CAVEAT EMPTOR: “Let The Buyer Beware”

Some of you will have heard me speak of other people in my field of work: many capable, competent, qualified and caring people who do a great job. You may also have heard me speak of those I call Somewhat Less Qualified: people with five-minute internet “diplomas”, and those with no relevant qualifications at all: just the gift of the gab, plus or minus a well-timed publishing deal.

It is hard to find somebody who does what I do: actual Mothercraft Nurses are uncommon nowadays. The need for the care we provide has not. The gap has been partially filled by people whose websites give equal emphasis to generic mentions of what their philosophy might be and how much they charge for their services. It’s a business. Sure, many of these people are well meaning. Their websites tell me they succeeded in settling their own kids, their neighbours’ kids, so they thought hey, why don’t I do this while the kids are at school. That would be great, if the courses they paid a lot of money for placed more emphasis on science based, peer reviewed knowledge and less on how much to charge for a Phone Consultation (I do not charge a cent for a Phone Conversation. Never have, never will.)

Despite my tone, I am generally loath to poo-poo on the advice my clients have been given prior to us meeting: with three exceptions. Firstly, safety. Never compromise on safety. Secondly, I will always respectfully disagree with advice which is at odds with the baby’s developmental state. You cannot force a baby to do what he is not yet capable of doing. Thirdly: I will never, ever support “sleep training” that tries to force a baby into category two. I only condone methods that combine an awareness of what is developmentally appropriate with a gentle approach.

It is so important to be really aware of a few simple facts regarding babies:
1. They are not scaled down adults; their bodies and brains are immature and constantly growing.
2. This growth means change. What he did last week is not always an indication of what he will do this week.
3. All growth spurts, developmental leaps, etc come in “two-steps-forward, one-step-back” format. They rarely happen in one giant, simple “click”.
4. No matter how hard you try, you cannot “train” a baby who is not physically ready to do what you want him to do.

Babies are not puppies. They cannot be “trained”. Semantics, I hear you say. Perhaps. But when dealing with sleep deprived and anxious parents, I find that the language used is very important. So what do I do then, if it’s not sleep training? I teach my parent clients what I call responsive settling. In a nutshell:
1. Learn to know your baby. Get an understanding of where he is at developmentally.
2. Learn what is average, and what is normal for his stage, and remember the difference between the two:
NORMAL………………………………..AVERAGE………………………………..NORMAL

3. All babies are individuals. Babies without a health issue or disability follow a fairly predictable path, but allow for your baby’s individuality along that path.
4. Don’t rush it! Your baby may not yet be capable of what you want him to do.
5. Find a qualified and experienced professional person to help you on your way: if they can’t expand on the points above without resorting to terms like “sleep training”, keep looking.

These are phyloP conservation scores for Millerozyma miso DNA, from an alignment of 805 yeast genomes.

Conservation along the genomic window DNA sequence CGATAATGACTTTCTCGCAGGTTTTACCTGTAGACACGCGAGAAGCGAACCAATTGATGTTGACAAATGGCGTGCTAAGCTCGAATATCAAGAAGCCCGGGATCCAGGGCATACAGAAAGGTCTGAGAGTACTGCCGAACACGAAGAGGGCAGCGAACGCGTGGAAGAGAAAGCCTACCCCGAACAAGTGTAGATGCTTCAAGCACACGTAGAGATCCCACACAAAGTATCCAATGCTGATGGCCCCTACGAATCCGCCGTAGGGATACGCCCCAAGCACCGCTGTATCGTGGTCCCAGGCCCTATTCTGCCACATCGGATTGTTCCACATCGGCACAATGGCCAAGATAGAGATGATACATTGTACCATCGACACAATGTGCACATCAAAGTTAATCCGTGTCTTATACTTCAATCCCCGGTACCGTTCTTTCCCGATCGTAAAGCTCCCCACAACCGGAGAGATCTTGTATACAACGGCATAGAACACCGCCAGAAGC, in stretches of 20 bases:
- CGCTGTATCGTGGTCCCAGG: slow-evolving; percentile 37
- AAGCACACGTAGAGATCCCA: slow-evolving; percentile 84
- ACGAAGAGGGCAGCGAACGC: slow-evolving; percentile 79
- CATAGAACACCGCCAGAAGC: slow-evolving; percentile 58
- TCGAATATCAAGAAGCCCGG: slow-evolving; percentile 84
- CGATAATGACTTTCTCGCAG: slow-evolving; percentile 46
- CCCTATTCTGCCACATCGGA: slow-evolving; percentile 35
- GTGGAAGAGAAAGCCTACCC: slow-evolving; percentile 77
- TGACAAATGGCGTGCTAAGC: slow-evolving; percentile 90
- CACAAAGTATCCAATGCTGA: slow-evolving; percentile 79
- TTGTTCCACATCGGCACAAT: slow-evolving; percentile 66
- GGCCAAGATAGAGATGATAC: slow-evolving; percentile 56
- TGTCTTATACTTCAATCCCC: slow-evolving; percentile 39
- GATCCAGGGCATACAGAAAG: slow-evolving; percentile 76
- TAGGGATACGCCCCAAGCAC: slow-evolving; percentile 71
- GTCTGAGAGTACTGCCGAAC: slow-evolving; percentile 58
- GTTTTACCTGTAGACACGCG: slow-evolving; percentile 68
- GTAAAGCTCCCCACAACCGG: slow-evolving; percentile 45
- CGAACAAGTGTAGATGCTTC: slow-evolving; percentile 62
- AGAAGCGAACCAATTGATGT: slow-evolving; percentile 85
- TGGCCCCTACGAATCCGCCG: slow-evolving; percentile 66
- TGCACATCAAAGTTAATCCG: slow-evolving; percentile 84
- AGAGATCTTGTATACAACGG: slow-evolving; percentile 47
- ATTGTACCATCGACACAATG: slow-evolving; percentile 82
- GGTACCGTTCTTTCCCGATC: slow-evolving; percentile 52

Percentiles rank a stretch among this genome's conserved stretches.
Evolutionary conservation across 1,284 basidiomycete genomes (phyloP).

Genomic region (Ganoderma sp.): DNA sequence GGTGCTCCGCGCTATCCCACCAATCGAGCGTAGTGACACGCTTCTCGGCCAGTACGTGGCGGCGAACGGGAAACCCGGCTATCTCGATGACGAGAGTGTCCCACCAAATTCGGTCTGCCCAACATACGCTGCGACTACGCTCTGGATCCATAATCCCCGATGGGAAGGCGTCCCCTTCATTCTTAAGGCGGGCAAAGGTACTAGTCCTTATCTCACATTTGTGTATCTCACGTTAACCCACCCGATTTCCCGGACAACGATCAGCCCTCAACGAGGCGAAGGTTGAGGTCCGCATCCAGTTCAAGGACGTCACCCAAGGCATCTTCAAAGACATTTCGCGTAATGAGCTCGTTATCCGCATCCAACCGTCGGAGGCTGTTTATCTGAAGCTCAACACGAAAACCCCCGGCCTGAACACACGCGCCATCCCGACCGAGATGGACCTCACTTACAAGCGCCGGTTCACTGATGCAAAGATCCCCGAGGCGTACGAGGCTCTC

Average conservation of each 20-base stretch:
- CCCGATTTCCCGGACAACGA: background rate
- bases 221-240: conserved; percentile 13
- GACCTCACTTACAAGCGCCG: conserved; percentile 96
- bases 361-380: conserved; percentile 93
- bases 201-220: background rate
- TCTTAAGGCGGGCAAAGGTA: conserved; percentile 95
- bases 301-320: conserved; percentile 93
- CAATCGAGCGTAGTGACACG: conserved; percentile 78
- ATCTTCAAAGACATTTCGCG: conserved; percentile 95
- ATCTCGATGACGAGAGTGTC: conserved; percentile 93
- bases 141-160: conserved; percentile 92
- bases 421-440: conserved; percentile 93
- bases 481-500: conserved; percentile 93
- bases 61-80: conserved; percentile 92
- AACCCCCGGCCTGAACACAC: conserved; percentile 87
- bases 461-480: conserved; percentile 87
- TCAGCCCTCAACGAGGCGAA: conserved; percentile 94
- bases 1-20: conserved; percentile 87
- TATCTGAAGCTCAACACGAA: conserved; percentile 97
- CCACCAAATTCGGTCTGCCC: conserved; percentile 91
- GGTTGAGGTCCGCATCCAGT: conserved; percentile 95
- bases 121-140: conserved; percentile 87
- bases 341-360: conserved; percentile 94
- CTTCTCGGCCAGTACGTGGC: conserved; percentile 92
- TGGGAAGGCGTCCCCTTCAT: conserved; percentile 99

“Sleep training” is a big business now. Be careful to take a good look at the actual qualifications and experience of anyone you consider asking for help. Don’t be afraid to ask lots of questions, and if they can’t explain their methodology to you in a way that makes both you and your baby feel at ease, then they are not the right fit for you and your family.

Who? What? Why?

If I had a dollar for every time I’ve been asked “why don’t you write a book?” in the last twenty years, I’d be a very wealthy woman!! It’s because I prefer the hands on, one-to-one approach of home visits: I love visiting families, and I enjoy seeing that I can make a positive difference to their situation.

That said, there are certain “constants” that apply to almost every baby and child. I’m happy to share some of them here.

Firstly: babies and young children learn through repetition.
No matter what you do, if you do it regularly, your child will expect it as normal. Keep in mind that, from their perspective, it’s been done this way all their life. So, for example, if you always play a CD of Brahms lullabies when you put your infant to bed, then they will come to associate hearing that music with going to bed and going to sleep. Likewise, if you stand on your head in the middle of the backyard and whistle “La Marsellaise” when you breastfeed, your baby will also learn to expect this circumstance at feed time!

The point is, you need to be consistent and persistent with whatever you do. Because littlies learn through repetition. Babies and toddlers can’t tell the time: they learn to predict their day through the regular circumstances that occur throughout their day, and they build a feeling of security based on this “knowledge of routine”. So if you check the mailbox at 10am every day with Mister Three, he’s going to expect it. If you read three stories to Miss Two before bed every night, she’s going to expect it. If you change Miss Seven Month’s nappy and play peek a boo between sides at every breastfeed, she’s going to expect it.

Take some time to look at what you do, and how you do it, especially in any area where you’re having problems. What are you teaching your child, through repetition?

…to be continued…